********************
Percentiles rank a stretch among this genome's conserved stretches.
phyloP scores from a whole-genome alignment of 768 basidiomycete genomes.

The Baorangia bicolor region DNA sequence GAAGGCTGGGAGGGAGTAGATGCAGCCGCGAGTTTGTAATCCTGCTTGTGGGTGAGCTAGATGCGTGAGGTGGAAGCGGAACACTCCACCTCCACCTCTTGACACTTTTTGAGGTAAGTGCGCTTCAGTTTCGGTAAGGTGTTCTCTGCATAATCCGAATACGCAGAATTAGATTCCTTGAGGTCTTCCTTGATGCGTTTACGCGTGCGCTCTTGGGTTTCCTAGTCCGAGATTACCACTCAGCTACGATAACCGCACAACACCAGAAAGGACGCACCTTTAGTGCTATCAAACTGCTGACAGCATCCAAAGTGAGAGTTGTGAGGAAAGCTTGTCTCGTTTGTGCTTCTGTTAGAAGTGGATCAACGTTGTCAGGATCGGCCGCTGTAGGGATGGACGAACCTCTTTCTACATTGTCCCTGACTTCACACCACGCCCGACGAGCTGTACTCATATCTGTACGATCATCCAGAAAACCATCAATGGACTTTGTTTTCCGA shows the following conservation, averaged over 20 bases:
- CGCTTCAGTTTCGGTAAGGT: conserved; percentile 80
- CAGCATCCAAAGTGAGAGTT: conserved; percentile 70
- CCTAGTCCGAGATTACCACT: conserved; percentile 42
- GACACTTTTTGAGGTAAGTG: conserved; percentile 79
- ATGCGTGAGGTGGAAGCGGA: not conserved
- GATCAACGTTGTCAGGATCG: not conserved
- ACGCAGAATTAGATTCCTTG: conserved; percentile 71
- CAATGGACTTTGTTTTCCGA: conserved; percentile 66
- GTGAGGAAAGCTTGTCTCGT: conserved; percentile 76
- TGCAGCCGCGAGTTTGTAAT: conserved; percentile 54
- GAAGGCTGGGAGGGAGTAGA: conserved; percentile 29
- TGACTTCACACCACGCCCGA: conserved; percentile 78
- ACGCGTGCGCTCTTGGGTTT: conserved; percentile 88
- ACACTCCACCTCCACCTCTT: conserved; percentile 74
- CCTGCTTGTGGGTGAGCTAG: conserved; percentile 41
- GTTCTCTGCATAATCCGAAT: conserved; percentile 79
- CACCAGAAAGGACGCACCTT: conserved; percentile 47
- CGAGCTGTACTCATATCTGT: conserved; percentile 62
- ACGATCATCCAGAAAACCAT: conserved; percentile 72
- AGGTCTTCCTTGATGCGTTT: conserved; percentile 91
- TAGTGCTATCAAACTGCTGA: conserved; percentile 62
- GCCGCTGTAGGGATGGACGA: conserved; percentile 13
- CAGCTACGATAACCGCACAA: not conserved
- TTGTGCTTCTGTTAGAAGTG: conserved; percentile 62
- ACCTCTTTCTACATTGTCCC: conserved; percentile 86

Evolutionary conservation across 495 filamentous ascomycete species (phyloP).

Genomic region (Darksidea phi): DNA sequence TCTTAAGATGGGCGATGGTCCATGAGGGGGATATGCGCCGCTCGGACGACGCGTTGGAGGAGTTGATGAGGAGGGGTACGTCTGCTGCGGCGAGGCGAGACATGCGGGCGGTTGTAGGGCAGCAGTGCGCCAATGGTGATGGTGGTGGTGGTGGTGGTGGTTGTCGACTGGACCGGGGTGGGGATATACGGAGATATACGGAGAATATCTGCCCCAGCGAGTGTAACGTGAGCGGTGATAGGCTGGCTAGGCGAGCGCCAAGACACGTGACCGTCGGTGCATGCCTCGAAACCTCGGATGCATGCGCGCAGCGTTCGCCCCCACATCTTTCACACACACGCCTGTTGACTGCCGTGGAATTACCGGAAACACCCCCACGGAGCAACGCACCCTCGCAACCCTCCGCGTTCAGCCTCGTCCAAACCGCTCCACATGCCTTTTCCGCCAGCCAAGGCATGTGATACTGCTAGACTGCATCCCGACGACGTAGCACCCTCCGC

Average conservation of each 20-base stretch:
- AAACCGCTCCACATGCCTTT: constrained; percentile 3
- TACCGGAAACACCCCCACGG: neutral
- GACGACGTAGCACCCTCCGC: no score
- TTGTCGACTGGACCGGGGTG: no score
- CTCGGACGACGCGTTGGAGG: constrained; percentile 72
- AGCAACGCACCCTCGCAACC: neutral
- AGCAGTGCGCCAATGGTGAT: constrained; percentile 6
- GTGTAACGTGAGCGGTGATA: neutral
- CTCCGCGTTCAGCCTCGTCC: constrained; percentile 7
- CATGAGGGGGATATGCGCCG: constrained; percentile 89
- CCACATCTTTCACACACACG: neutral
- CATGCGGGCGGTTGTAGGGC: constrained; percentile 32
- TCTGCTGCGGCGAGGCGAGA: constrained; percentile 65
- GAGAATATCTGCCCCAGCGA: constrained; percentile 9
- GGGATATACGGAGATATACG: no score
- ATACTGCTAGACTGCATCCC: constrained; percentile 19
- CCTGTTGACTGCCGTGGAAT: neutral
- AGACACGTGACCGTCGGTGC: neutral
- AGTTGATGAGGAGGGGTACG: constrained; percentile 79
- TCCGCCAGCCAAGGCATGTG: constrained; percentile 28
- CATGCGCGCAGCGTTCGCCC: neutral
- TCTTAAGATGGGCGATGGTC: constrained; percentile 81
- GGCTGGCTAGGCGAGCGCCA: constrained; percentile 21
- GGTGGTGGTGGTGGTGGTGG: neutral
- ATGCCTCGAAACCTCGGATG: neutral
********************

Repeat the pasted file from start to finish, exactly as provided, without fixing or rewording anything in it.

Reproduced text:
Percentiles rank a stretch among this genome's conserved stretches.
phyloP scores from a whole-genome alignment of 768 basidiomycete genomes.

The Baorangia bicolor region DNA sequence GAAGGCTGGGAGGGAGTAGATGCAGCCGCGAGTTTGTAATCCTGCTTGTGGGTGAGCTAGATGCGTGAGGTGGAAGCGGAACACTCCACCTCCACCTCTTGACACTTTTTGAGGTAAGTGCGCTTCAGTTTCGGTAAGGTGTTCTCTGCATAATCCGAATACGCAGAATTAGATTCCTTGAGGTCTTCCTTGATGCGTTTACGCGTGCGCTCTTGGGTTTCCTAGTCCGAGATTACCACTCAGCTACGATAACCGCACAACACCAGAAAGGACGCACCTTTAGTGCTATCAAACTGCTGACAGCATCCAAAGTGAGAGTTGTGAGGAAAGCTTGTCTCGTTTGTGCTTCTGTTAGAAGTGGATCAACGTTGTCAGGATCGGCCGCTGTAGGGATGGACGAACCTCTTTCTACATTGTCCCTGACTTCACACCACGCCCGACGAGCTGTACTCATATCTGTACGATCATCCAGAAAACCATCAATGGACTTTGTTTTCCGA shows the following conservation, averaged over 20 bases:
- CGCTTCAGTTTCGGTAAGGT: conserved; percentile 80
- CAGCATCCAAAGTGAGAGTT: conserved; percentile 70
- CCTAGTCCGAGATTACCACT: conserved; percentile 42
- GACACTTTTTGAGGTAAGTG: conserved; percentile 79
- ATGCGTGAGGTGGAAGCGGA: not conserved
- GATCAACGTTGTCAGGATCG: not conserved
- ACGCAGAATTAGATTCCTTG: conserved; percentile 71
- CAATGGACTTTGTTTTCCGA: conserved; percentile 66
- GTGAGGAAAGCTTGTCTCGT: conserved; percentile 76
- TGCAGCCGCGAGTTTGTAAT: conserved; percentile 54
- GAAGGCTGGGAGGGAGTAGA: conserved; percentile 29
- TGACTTCACACCACGCCCGA: conserved; percentile 78
- ACGCGTGCGCTCTTGGGTTT: conserved; percentile 88
- ACACTCCACCTCCACCTCTT: conserved; percentile 74
- CCTGCTTGTGGGTGAGCTAG: conserved; percentile 41
- GTTCTCTGCATAATCCGAAT: conserved; percentile 79
- CACCAGAAAGGACGCACCTT: conserved; percentile 47
- CGAGCTGTACTCATATCTGT: conserved; percentile 62
- ACGATCATCCAGAAAACCAT: conserved; percentile 72
- AGGTCTTCCTTGATGCGTTT: conserved; percentile 91
- TAGTGCTATCAAACTGCTGA: conserved; percentile 62
- GCCGCTGTAGGGATGGACGA: conserved; percentile 13
- CAGCTACGATAACCGCACAA: not conserved
- TTGTGCTTCTGTTAGAAGTG: conserved; percentile 62
- ACCTCTTTCTACATTGTCCC: conserved; percentile 86

Evolutionary conservation across 495 filamentous ascomycete species (phyloP).

Genomic region (Darksidea phi): DNA sequence TCTTAAGATGGGCGATGGTCCATGAGGGGGATATGCGCCGCTCGGACGACGCGTTGGAGGAGTTGATGAGGAGGGGTACGTCTGCTGCGGCGAGGCGAGACATGCGGGCGGTTGTAGGGCAGCAGTGCGCCAATGGTGATGGTGGTGGTGGTGGTGGTGGTTGTCGACTGGACCGGGGTGGGGATATACGGAGATATACGGAGAATATCTGCCCCAGCGAGTGTAACGTGAGCGGTGATAGGCTGGCTAGGCGAGCGCCAAGACACGTGACCGTCGGTGCATGCCTCGAAACCTCGGATGCATGCGCGCAGCGTTCGCCCCCACATCTTTCACACACACGCCTGTTGACTGCCGTGGAATTACCGGAAACACCCCCACGGAGCAACGCACCCTCGCAACCCTCCGCGTTCAGCCTCGTCCAAACCGCTCCACATGCCTTTTCCGCCAGCCAAGGCATGTGATACTGCTAGACTGCATCCCGACGACGTAGCACCCTCCGC

Average conservation of each 20-base stretch:
- AAACCGCTCCACATGCCTTT: constrained; percentile 3
- TACCGGAAACACCCCCACGG: neutral
- GACGACGTAGCACCCTCCGC: no score
- TTGTCGACTGGACCGGGGTG: no score
- CTCGGACGACGCGTTGGAGG: constrained; percentile 72
- AGCAACGCACCCTCGCAACC: neutral
- AGCAGTGCGCCAATGGTGAT: constrained; percentile 6
- GTGTAACGTGAGCGGTGATA: neutral
- CTCCGCGTTCAGCCTCGTCC: constrained; percentile 7
- CATGAGGGGGATATGCGCCG: constrained; percentile 89
- CCACATCTTTCACACACACG: neutral
- CATGCGGGCGGTTGTAGGGC: constrained; percentile 32
- TCTGCTGCGGCGAGGCGAGA: constrained; percentile 65
- GAGAATATCTGCCCCAGCGA: constrained; percentile 9
- GGGATATACGGAGATATACG: no score
- ATACTGCTAGACTGCATCCC: constrained; percentile 19
- CCTGTTGACTGCCGTGGAAT: neutral
- AGACACGTGACCGTCGGTGC: neutral
- AGTTGATGAGGAGGGGTACG: constrained; percentile 79
- TCCGCCAGCCAAGGCATGTG: constrained; percentile 28
- CATGCGCGCAGCGTTCGCCC: neutral
- TCTTAAGATGGGCGATGGTC: constrained; percentile 81
- GGCTGGCTAGGCGAGCGCCA: constrained; percentile 21
- GGTGGTGGTGGTGGTGGTGG: neutral
- ATGCCTCGAAACCTCGGATG: neutral